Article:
Is Overconfidence In Cyber Skills Putting Your Organization At Risk?

Confidence in the cyber skills of teams is, of course, something business leaders should strive for — but it should come with data to back it up. Attrition cybersecurity training has increased dramatically in recent years and is expected to reach $10 billion by 2027. Organizations invest in legacy cyber training and certification programs with the assumption that these methods adequately prepare attack teams; However, a recent study Immersive Labs in charge of Forrester Consulting found the opposite.

At first glance, leaders appear confident that their cybersecurity team is prepared and resilient, but when asked specifically how well prepared the team is for a particular attack or how effectively the team responds to and resolves incidents, confidence drops significantly. It’s an alarming finding that suggests traditional check-box training may actually be creating a false sense of security.

According to the report, 82% of leaders agree that they could have mitigated all or part of the damage from their most significant cyber incident in the past year if their teams had been better prepared, and more than 80% don’t think or aren’t sure their teams have the capabilities to respond to future attacks. Clearly, there is a disconnect between leaders’ confidence in the readiness of their teams and actual cyber resilience. This is because legacy training measures attendance, not actual ability.

The study also found that decision makers say they want to hire cybersecurity professionals with the experience and skills to get started, but more than half (63%) they also say they want to hire with certifications in mind. This investment is poorly spent and insufficient to deal with current cyber attacks, especially with the recent rise of generative AI technologies and other risk vectors. More than half (64%) of respondents agree that these traditional cybersecurity training methods are insufficient to ensure cyber resilience.

Additional findings from our research show why this disconnect exists and how it results in unpreparedness, both real and perceived:

  • As threats become more advanced, pressure from senior leaders grows: As the threat landscape continues to evolve, 84% agree that their organization’s cybersecurity team feels increased pressure to prepare for the next cyberattack. Board and C-Suite pressure has also increased, with 65% of respondents agreeing that their organization’s board is putting more pressure on the cybersecurity team to demonstrate cyber resilience than a few years ago. This number jumps to 75% when respondents consider the pressures coming from the C-Suite today compared to years past.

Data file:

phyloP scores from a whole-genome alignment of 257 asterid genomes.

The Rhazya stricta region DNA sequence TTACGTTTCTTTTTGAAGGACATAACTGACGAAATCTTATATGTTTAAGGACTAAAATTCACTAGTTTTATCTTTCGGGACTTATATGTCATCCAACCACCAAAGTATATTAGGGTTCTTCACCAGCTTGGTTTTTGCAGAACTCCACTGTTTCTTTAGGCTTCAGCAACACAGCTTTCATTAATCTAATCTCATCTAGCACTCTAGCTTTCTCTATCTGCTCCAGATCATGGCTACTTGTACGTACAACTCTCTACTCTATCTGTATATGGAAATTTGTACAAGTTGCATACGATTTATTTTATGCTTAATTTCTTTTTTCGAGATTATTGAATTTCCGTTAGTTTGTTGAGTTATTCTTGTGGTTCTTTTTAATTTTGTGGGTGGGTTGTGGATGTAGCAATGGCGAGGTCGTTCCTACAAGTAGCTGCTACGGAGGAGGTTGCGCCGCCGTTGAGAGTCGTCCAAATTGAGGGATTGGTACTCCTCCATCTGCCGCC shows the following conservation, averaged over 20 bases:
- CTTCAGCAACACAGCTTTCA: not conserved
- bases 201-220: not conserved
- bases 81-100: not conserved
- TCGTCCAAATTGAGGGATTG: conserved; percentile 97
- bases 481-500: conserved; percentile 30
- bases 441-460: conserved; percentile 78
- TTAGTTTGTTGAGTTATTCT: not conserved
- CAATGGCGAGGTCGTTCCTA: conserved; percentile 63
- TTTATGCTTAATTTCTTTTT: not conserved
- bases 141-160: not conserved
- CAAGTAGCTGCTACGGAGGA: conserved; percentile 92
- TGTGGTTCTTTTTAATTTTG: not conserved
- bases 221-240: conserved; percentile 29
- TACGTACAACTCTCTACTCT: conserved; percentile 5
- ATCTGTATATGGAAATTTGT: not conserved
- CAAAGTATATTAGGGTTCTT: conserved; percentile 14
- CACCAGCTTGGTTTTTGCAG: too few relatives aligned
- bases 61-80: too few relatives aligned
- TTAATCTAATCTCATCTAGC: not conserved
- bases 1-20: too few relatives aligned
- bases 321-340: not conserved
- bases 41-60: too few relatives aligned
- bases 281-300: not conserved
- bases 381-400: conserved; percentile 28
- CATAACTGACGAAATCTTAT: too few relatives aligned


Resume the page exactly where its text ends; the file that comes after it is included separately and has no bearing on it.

• Teams are not strategically equipped to maintain cyber resilience: Although cyber resilience is a top strategic priority for many organisations, less than one-third (32%) believe their organization has a formal strategy to ensure cyber resilience. Teams have the right threat management tools and support from leadership teams, but the execution component is still missing. Teams don’t assess, hire or train enough resilience.
  • Reporting is inconsistent, making it difficult to demonstrate cyber resilience: As boards and C-level executives look for concrete evidence of cyber resilience, senior leaders should be sharing breach readiness and incident response results more widely, but less than 60% do so today. Additionally, more than half (55%) agree that their cybersecurity team does not have the data needed to demonstrate readiness to properly respond to cyber threats.
  • Organizations lack the talent to maintain cyber resilience: 83% of respondents feel their cybersecurity team is understaffed, and 94% have experienced at least one talent management challenge in their cybersecurity team.
  • Cybersecurity needs a culture change to hire the right talent: HR and hiring managers rely too heavily on certifications and, as a result, turn away qualified candidates while creating a costly barrier to entry for early career and diverse talent to secure. While over 60% of respondents think their cybersecurity team is well-certified, 48% agree their team lacks expertise in certain security domains. This indicates a trend that existing recruitment processes are weeding out high-potential employees that companies can invest in and develop.

To better equip cybersecurity teams with the skills they need to increase cyber resilience and prove it, we need to focus on a practical, evidence-based approach. Confidence and preparedness come from exercise and practice. Teams can stop threats if they are better prepared and experienced in working together. Traditional training tactics must be left behind in favor of live simulations and labs that allow teams to fully experience real-life scenarios so they can learn how to mitigate them both technically and consciously in the process. With this type of training, organizations can benchmark performance and gathering insights to build and implement a more effective cyber resilience strategy.

Investing in a culture that focuses on building and proving cyber capabilities, along with rethinking hiring practices, is the only way organizations will be able to prepare cybersecurity teams for new threats, foster true trust, and foster lasting cyber resilience.

Source link

Forbes – Innovation

Leave a Reply

Your email address will not be published. Required fields are marked *